Radiation Source Use and Replacement: Abbreviated Version Typical teletherapy source activities are on the order of 185 to 370 TBq (5,000 to 10,000 Ci), and provide a typical dose rate on the order of 1 to 2 Gy/min at a distance of 80 cm from the teletherapy source. Often the output of a teletherapy machine is stated in Rmm (roentgens per minute at 1 m) as a rough guide to the machine’s source strength. The housing for the source in a teletherapy machine is called the source head. It consists of a steel shell with lead for shielding and a mechanism for bringing the source in front of the collimator opening to produce the clinical gamma-ray beam. Two different methods are in use for moving the teletherapy source from the BEAM OFF into the BEAM ON position and back: (1) a source in a sliding drawer and (2) a source in a rotating cylinder. Both methods incorporate a safety feature that terminates the beam (i.e., moves the source into the OFF position) automatically in case of power failure or emergency. When the source is in the BEAM OFF position, a light appears in the BEAM ON position above the collimator opening, allowing an optical visualization of the radiation field, as defined by the machine collimators and any special shielding blocks. Some radiation will escape the unit even when the source is in the BEAM OFF position. This head leakage typically amounts to less than 0.01 mSv/hr (1 mR/hr) at 1 m from the source. International regulations require that the average leakage of a teletherapy machine head be less than 0.02 mSv/hr (2 mR/hr) at 1 m from the source. Linacs as Alternatives to Cobalt-60 Teletherapy Machines Linacs were developed after 1945 concurrently by two groups: W.W. Hansen’s group at Stanford University in the United States (Ginzton et al., 1948) and D. D. Fry’s group at Telecommunications Research Establishment in the United Kingdom (Fry et al., 1947). Both groups were interested in linacs for research purposes, used 3,000 MHz as the design frequency, and profited heavily from the microwave radar technology developed during World War II. The potential for use of linacs in radiation therapy became apparent in the 1950s, and the first clinical linac was installed at the Hammersmith Hospital in London (Miller, 1953). During subsequent years, the linac eclipsed the cobalt-60 machine and became the most widely used radiation source in modern radiotherapy, with several thousand machines in clinical practice around the world today. In contrast to a cobalt-60 unit that provides only two gamma rays with energy of 1.17 MeV and 1.33 MeV (average, 1.25 MeV), a medical linac accelerates electrons to megavoltage kinetic energies in the range from 4 to 25 MeV and can produce two types of radiation beams for use in external beam radiotherapy: electron beams and x-ray beams. Electron-beam radiotherapy linacs accelerate electrons to megavoltage energies, extract them from the accelerating waveguide and transporting them through a beam-forming network to produce a clinical electron beam. X-ray–beam radiotherapy uses an accelerated beam to strike a target in which some of the kinetic energy is transformed into photons. As is explained in Chapter 4, these photons, referred to as bremsstrahlung x-rays, are subsequently formed into a clinical x-ray beam with the help of a flattening filter and special collimators. In a linac, the electrons are accelerated following straight trajectories in special evacuated structures called accelerating waveguides. Electrons follow a linear path through the same relatively low potential difference a large number of times; hence, linacs fall into the class of cyclic accelerators just like other cyclic machines that provide curved paths for the accelerated particles (e.g., betatrons, microtrons, synchrotrons). The high-power radiofrequency fields, used for electron acceleration in the accelerating waveguide, are produced by devices called magnetrons and klystrons. Various types of linac are available for clinical use. Some provide x-rays only in the low megavoltage energy range (4 or 6 MV), and others provide both x-rays and electrons at various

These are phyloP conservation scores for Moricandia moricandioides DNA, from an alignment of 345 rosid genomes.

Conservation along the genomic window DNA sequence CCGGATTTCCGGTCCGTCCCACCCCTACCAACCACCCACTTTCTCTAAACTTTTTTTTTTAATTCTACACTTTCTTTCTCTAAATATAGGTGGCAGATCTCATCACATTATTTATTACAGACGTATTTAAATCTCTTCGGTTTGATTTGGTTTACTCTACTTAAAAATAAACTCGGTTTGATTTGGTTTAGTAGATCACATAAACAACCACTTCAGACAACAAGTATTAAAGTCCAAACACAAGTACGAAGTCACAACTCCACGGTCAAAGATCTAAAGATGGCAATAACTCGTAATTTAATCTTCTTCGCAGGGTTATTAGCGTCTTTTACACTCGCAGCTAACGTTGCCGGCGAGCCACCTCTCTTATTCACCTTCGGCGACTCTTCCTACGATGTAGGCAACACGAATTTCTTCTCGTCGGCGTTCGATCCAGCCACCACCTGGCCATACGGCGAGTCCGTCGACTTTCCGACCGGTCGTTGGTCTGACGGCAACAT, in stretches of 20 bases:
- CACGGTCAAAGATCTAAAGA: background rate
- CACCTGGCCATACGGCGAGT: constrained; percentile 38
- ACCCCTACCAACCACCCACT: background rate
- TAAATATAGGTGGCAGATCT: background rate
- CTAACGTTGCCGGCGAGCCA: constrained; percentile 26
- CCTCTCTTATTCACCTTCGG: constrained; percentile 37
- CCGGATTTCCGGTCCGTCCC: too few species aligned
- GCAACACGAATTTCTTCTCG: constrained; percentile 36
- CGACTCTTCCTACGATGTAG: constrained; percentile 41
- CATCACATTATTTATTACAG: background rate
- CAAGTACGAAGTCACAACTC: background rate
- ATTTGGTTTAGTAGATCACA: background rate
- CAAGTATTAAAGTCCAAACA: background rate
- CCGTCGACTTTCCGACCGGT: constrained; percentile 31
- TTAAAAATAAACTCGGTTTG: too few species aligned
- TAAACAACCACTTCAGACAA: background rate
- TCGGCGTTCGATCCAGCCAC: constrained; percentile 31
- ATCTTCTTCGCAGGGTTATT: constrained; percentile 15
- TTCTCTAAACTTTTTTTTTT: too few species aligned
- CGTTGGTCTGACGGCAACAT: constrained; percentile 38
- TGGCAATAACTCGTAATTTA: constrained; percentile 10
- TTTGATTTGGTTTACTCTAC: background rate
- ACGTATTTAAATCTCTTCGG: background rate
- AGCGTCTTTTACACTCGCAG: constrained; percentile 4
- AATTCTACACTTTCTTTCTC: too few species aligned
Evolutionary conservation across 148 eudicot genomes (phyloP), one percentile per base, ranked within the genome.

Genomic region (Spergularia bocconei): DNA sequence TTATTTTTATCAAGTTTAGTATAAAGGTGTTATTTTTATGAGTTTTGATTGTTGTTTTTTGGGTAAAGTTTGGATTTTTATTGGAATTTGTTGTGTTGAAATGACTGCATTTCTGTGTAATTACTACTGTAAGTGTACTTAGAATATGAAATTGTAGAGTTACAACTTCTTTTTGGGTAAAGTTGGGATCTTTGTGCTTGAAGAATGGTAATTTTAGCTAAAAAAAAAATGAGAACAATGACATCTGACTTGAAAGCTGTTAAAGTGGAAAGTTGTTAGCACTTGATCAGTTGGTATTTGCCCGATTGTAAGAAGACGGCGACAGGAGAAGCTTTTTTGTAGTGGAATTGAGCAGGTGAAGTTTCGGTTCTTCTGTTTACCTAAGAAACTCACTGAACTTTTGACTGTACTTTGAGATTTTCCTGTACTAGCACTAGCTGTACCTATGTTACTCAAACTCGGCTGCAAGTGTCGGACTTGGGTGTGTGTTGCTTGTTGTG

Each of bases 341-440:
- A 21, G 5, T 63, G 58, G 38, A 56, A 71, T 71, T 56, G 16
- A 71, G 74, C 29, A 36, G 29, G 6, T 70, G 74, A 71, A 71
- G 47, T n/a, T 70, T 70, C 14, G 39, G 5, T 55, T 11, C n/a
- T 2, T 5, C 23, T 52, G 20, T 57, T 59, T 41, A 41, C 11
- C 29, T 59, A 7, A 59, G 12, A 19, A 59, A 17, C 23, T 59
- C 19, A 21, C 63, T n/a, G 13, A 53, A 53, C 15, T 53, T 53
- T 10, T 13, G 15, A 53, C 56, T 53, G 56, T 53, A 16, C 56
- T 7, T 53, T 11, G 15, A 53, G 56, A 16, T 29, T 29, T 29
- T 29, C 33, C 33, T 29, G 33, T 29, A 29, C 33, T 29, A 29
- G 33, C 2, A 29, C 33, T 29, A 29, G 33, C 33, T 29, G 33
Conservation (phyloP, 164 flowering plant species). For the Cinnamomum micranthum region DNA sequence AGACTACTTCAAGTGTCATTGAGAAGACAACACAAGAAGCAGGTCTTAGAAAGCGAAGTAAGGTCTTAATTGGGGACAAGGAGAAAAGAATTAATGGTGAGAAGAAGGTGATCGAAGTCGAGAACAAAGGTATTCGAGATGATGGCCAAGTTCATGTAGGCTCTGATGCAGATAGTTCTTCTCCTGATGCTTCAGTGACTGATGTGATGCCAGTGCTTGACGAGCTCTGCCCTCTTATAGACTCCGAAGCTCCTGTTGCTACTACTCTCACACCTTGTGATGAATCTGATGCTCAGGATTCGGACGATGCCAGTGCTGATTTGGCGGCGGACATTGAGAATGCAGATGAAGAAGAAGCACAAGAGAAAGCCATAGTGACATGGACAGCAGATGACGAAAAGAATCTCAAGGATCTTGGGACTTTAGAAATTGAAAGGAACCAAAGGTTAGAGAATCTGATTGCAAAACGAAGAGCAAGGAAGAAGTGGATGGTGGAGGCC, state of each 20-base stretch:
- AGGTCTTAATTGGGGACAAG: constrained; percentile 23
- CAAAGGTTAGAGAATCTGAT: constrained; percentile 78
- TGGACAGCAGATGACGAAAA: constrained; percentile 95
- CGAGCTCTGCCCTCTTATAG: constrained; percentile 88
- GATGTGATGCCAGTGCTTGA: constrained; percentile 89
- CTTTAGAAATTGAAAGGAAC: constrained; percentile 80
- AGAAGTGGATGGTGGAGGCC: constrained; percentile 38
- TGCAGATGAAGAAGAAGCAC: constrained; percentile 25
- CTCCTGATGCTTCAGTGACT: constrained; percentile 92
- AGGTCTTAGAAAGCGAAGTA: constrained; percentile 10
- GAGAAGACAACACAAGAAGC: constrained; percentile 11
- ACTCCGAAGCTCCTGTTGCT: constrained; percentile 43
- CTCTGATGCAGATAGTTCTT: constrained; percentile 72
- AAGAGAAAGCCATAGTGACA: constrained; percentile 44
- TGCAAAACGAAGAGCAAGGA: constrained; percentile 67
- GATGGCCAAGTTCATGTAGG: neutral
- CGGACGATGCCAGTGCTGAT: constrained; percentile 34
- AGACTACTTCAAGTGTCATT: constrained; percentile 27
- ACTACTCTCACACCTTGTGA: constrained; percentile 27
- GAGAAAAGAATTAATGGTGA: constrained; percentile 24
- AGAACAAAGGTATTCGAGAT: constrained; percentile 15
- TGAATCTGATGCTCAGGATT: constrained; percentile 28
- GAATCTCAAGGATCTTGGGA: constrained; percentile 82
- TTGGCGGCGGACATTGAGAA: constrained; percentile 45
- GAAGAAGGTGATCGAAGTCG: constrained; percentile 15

OCR for page 123